04 October 2011

Warren vs Rand

Massachusetts Senate candidate Elizabeth Warren is the antithesis of Ayn Rand, the writer and founder of Objectivism. Two months ago Warren gave a speech that was essentially a rebuttal to Rand’s philosophical ideas concerning the rights of the individual versus the rights of the society in which an individual lives.

Rand notoriously rejected the idea that society, i.e. the state, had a rightful claim to a share of the fruits of an individual’s labour, i.e. taxes. Rand believed that taxation was a form of theft, since it involves the use of force or coercion by the state to take people’s money without requiring their consent. However, since governments require revenue in order to function, Rand conceded that taxes were necessary but insisted that they should be voluntary, and only collected to fund the most basic services that the state could rightfully be expected to provide: the police, the military, and the law courts.

Rand wrote the following in her book The Virtue of Selfishness (1964), in the chapter titled ‘Government Financing in a Free Society’ (emphasis hers):
In a fully free society, taxation—or, to be exact, payment for governmental services—would be voluntary. Since the proper services of a government—the police, the armed forces, the law courts—are demonstrably needed by individual citizens and affect their interests directly, the citizens would (and should) be willing to pay for such services, as they pay for insurance. […]

The principle of voluntary government financing rests on the following premises: that the government is not the owner of the citizens’ income and, therefore, cannot hold a blank check on that income—that the nature of the proper governmental services must be constitutionally defined and delimited, leaving the government no power to enlarge the scope of its services at its own arbitrary discretion. Consequently, the principle of voluntary government financing regards the government as the servant, not the ruler, of the citizens—as an agent who must be paid for his services, not as a benefactor whose services are gratuitous, who dispenses something for nothing.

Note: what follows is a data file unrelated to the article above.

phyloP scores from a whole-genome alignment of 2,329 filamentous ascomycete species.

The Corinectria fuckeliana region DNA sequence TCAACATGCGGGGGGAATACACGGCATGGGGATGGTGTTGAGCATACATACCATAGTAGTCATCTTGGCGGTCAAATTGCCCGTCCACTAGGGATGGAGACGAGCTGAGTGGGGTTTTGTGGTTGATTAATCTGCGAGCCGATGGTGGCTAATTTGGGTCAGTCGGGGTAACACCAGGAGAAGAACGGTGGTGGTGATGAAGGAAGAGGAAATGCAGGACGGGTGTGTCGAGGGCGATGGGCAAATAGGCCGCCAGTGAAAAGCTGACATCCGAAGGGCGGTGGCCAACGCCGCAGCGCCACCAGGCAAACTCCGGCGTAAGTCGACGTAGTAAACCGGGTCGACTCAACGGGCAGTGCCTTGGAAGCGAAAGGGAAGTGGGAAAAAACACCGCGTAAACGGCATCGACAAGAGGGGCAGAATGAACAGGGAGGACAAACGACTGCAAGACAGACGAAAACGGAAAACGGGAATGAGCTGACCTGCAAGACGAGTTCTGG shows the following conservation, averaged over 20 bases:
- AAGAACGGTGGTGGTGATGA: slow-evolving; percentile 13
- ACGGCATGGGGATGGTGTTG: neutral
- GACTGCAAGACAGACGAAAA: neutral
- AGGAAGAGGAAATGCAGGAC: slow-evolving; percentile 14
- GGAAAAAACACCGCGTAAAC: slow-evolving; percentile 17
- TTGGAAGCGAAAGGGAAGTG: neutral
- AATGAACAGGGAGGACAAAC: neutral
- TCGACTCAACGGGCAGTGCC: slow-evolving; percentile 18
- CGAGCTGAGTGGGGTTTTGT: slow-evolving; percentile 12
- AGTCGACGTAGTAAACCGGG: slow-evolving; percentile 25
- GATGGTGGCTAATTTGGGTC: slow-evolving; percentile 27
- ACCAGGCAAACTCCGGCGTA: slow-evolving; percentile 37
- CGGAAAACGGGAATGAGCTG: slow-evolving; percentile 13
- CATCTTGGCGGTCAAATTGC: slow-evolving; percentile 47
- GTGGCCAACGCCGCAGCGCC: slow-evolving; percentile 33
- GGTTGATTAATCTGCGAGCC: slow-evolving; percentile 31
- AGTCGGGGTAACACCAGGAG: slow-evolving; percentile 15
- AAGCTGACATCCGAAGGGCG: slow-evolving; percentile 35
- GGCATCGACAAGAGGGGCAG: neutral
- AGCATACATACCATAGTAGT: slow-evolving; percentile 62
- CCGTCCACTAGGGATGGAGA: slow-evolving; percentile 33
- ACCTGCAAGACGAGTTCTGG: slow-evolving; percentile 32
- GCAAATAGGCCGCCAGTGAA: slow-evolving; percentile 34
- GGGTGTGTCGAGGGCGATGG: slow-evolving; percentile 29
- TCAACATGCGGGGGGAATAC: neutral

Taking these arguments as her moral basis for opposing compulsory taxation, Rand condemned as immoral any attempt by the state to impose higher taxes on the rich. To do so, in her view, would be to unjustly punish those who benefited others through their ingenuity, risk-taking and hard work. In her 1957 novel Atlas Shrugged, Rand put these words into the mouth of her individualist hero, John Galt:
[W]hen you live in a rational society, where men are free to trade, you receive an incalculable bonus: the material value of your work is determined not only by your effort, but by the effort of the best productive minds who exist in the world around you.

When you work in a modern factory, you are paid, not only for your labor, but for all the productive genius which has made that factory possible: for the work of the industrialist who built it, for the work of the investor who saved the money to risk on the untried and the new, for the work of the engineer who designed the machines of which you are pushing the levers, for the work of the inventor who created the product which you spend your time on making, for the work of the scientist who discovered the laws that went into the making of that product, for the work of the philosopher who taught men how to think and whom you spend your time denouncing.

Contrast this glorification of the individual producer with Elizabeth Warren’s speech where she points out the producer’s dependence on taxes paid by the rest of society:
There is nobody in this country who got rich on his own. Nobody. You built a factory out there? Good for you. But I want to be clear:

You moved your goods to market on the roads the rest of us paid for; you hired workers the rest of us paid to educate; you were safe in your factory because of police forces and fire forces that the rest of us paid for. You didn't have to worry that marauding bands would come and seize everything at your factory, and hire someone to protect against this, because of the work the rest of us did.

Now look, you built a factory and it turned into something terrific? Or a great idea? God bless. Keep a big hunk of it. But part of the underlying social contract is you take a hunk of that and pay forward for the next kid who comes along.

Warren debunks Rand’s individualist myth that the lone productive genius owes nothing to society. On the contrary, the relationship between producers and society is symbiotic: both parties need each other in order to flourish. Tax rates should reflect this mutual dependency. Rand may be partially correct in asserting the importance of great minds whose ideas have a positive impact on society. Yet her extreme individualism ignores the fact that no man is an island. As Warren mentioned, without society’s collective contribution, the success and wealth of producers would have been achieved with greater difficulty, if at all.


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